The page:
Read more: Family member of U.S. service members: Bin Laden's death can't replace our loved ones, but it's time to end the wars - Whittier Daily News


Dianne Feinstein: Bin Laden Was At Pakistan Compound For Up To Six Years
Pakistan , Frank Lautenberg , Osama Bin Laden , President Barack Obama , Sen. Dianne Feinstein , Senate Intelligence Committee , Dianne Feinstein , Osama Bin Laden Dead , Osama Bin Laden Pakistan , Sen. Frank Lautenberg , Politics News

WASHINGTON -- Senate Intelligence Chairwoman Dianne Feinstein (D-Calif.) said Monday that Osama bin Laden had been living on the compound where he was killed for up to six years and expressed concern that the Pakistani government may have known.

“It appears that Osama bin Laden and his family could have lived there for up to six years,” Feinstein told reporters at the Capitol. “This compound has been around [for up to six years] and that’s the belief. I said up to six years.”

The California Democrat voiced concerns that the Pakistani intelligence agency, Inter-Services Intelligence (ISI), may have known bin Laden was there and not done anything about it, particularly given the compound’s massive size and proximity to Islamabad.

“It’s very hard for me to understand how Pakistani [leaders], particularly the ISI, would not have known that something was going on in that compound,” she said. “I’ve had a growing concern that the Pakistani government … is really walking both sides of the street.”

Feinstein stopped short of calling for cutting off $1.1 billion in U.S. aid to Pakistan for counter-insurgency efforts. But she floated the idea of restructuring those funds in a different way.

“Our government is in fiscal distress,” she said. “To make contributions to a country that isn’t going to be fully supportive is a problem for many.”

Feinstein noted that members of the Intelligence Committee had been briefed on the compound “for some time” and that fact that nobody leaked information about it is “very special.” She also gave President Barack Obama credit “for having the gumption to make the decision” to attack the compound when it still wasn’t 100 percent certain that bin Laden was there. Intelligence officials had been tracking the compound for a while and there was some “actionable intelligence” that bin Laden was there, but nobody had actually identified him yet, she said.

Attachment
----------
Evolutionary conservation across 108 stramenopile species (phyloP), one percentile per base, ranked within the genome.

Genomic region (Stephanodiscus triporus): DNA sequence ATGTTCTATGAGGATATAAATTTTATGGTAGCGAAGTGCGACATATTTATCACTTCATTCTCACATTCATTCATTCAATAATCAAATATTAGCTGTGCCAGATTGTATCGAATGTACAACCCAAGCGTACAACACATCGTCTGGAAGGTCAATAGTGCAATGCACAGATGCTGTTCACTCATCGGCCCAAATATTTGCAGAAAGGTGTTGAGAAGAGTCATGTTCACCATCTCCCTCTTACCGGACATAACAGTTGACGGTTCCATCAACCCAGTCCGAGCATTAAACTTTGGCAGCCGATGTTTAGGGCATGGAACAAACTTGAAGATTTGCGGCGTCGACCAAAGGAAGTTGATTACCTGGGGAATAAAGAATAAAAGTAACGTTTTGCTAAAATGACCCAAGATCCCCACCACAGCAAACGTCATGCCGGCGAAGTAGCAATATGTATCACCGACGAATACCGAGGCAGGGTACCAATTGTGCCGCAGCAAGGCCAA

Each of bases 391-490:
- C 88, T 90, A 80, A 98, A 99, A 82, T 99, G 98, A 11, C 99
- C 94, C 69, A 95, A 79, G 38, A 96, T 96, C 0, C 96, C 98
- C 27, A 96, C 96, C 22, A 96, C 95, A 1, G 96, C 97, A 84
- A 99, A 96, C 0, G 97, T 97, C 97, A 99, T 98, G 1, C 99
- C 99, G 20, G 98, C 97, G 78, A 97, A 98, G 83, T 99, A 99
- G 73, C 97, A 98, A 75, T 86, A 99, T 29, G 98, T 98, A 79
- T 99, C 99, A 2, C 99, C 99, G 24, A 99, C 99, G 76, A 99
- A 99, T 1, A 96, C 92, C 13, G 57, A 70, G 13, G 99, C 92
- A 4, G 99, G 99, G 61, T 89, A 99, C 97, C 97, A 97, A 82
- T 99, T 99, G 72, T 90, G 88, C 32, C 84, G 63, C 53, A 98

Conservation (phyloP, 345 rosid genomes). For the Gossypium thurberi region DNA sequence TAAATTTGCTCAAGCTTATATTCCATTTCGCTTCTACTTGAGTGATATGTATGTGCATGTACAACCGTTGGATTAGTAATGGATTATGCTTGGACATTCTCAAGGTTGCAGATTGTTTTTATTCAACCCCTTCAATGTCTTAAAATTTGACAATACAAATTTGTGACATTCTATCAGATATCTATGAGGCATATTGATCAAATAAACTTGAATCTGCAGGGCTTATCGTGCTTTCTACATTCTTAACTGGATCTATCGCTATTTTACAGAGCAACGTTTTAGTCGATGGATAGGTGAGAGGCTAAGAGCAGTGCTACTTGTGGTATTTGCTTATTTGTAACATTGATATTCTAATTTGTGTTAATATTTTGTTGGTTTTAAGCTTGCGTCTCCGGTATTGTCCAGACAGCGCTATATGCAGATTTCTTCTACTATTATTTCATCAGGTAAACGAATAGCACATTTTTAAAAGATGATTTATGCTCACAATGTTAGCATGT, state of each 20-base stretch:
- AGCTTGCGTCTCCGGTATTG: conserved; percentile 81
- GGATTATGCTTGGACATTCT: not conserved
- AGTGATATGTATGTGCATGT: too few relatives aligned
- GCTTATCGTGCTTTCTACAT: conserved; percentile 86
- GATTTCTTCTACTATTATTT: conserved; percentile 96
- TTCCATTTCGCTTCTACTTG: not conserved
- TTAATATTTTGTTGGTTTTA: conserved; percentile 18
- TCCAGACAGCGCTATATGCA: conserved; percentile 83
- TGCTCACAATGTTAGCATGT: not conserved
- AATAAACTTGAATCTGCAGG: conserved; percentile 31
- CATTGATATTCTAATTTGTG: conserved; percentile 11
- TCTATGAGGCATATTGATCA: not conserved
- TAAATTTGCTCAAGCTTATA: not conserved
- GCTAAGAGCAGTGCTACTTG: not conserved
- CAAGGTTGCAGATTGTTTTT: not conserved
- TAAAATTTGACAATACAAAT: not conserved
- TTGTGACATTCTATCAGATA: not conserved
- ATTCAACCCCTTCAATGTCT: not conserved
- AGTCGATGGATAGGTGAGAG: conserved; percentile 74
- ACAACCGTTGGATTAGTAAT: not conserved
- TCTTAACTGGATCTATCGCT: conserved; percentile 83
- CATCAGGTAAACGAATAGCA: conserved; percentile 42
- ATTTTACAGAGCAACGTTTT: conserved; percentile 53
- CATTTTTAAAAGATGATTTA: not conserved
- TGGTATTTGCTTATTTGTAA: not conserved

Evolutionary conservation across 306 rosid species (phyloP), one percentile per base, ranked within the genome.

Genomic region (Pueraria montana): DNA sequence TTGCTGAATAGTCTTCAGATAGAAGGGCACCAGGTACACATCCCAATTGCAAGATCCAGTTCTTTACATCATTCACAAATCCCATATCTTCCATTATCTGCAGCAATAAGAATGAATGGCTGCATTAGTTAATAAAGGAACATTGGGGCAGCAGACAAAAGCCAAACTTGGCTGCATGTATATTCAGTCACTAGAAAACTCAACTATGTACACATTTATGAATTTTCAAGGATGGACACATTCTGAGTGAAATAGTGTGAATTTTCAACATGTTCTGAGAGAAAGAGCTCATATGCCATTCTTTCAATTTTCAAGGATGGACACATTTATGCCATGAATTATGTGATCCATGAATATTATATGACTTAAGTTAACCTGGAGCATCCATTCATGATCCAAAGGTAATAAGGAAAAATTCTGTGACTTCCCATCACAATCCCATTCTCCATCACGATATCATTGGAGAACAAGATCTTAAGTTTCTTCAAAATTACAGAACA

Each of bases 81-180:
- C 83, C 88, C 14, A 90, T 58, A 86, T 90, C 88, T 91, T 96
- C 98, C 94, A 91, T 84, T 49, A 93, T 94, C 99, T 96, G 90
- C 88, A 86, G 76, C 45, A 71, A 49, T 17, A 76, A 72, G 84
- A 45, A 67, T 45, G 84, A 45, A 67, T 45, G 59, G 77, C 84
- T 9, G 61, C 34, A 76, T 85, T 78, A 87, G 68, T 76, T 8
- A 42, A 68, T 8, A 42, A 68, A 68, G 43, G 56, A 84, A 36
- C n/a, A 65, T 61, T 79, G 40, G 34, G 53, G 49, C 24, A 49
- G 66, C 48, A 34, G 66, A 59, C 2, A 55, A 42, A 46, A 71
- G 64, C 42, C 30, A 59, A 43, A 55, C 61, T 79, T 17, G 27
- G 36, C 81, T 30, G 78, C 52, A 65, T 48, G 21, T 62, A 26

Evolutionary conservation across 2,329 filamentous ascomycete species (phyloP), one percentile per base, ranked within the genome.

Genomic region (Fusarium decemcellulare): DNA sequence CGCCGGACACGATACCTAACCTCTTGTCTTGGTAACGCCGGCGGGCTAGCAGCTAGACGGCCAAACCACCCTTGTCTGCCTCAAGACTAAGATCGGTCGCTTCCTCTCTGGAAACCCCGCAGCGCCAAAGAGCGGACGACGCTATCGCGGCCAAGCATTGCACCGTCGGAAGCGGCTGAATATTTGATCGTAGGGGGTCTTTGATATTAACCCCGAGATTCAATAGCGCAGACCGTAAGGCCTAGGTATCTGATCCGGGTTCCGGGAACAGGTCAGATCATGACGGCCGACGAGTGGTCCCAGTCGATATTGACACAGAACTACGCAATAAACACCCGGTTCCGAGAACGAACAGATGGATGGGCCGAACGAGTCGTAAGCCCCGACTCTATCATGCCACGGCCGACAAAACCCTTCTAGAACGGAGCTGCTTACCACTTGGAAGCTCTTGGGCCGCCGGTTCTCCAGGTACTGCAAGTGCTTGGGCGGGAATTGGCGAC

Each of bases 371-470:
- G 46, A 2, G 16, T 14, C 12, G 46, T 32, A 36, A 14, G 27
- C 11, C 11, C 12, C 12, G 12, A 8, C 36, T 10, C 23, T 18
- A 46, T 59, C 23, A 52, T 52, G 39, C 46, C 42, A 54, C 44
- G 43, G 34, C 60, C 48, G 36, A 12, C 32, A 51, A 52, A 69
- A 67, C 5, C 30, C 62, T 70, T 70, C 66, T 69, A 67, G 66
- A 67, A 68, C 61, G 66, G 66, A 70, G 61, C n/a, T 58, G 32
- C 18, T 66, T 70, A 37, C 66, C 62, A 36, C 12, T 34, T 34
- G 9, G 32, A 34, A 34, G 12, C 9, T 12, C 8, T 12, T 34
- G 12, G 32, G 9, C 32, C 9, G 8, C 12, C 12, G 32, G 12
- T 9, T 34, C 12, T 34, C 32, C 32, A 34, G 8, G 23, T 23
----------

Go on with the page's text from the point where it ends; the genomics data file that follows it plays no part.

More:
Feinstein isn’t the only key Democrat raising concerns about the Pakistani government's potential knowledge of bin Laden's whereabouts: Sen. Frank Lautenberg (N.J.), vice chairman of the Homeland Security Appropriations Subcommittee, said it may be time for “a review” of U.S. aid to Pakistan.

“I hate to take a phrase from the past, but someone once said,‘Trust but verify,’” he said.

~*~*~*~*~*Dude:  Trust nobody, trust nothing; try to verify what you can!  And let's face it: 
Pakistan's 'government' is about as much a single unit as China's in the 1920s or France's in Joan of Arc's time.

Why Did Bin Laden Hide In Plain Sight?

NEW YORK -- After living on the run in the wake of the 9/11 attacks, why did the world’s most wanted terrorist decide to stay put for up to six years in a three-story hilltop compound just a thousand yards from Pakistan’s most prestigious military academy?

The resort town of Abbottabad in northwest Pakistan, home to retired military officers, lies less than 40 miles from the capital of Islamabad. It was an unlikely setting for the targeted killing of Osama bin Laden. That incongruity has raised questions about whether Pakistani officials had knowledge of his presence and how American intelligence agencies were finally able to pinpoint his whereabouts after ten years of failing to find the 6’6” terrorist leader with a serious kidney problem.

The house bin Laden was found in had a reputation as a place to be avoided, according to interviews with local residents conducted by USA Today and Time magazine: its threatening exterior boasted 14-foot-high walls topped with barbed wire that surrounded the complex. There was a 7-foot security wall on the second floor, as well as security gates and cameras. The compound was constructed in 2005 to house bin Laden, but it is not clear when he moved in, authorities told The Wall Street Journal. Senator Dianne Feinstein (D-Calif.) said today that bin Laden had been living on the compound for up to six years and expressed concern that the Pakistani government may have known. And the sleepy town was starting to attract unwanted attention -- four months ago, Pakistani agents there arrested Indonesian al Qaeda member Umar Patek, who had a $1 million bounty on his head as the mastermind of the 2002 suicide bombings that killed 202 at nightclubs in Bali.

bin Laden’s presence in a town teeming with Pakistani military has reinforced for some the widespread suspicion that the country’s intelligence agencies were fully aware of his movements. “It’s very hard for me to understand how Pakistani [leaders], particularly the ISI, would not have known that something was going on in that compound,” Feinstein said. “I’ve had a growing concern that the Pakistani government … is really walking both sides of the street.”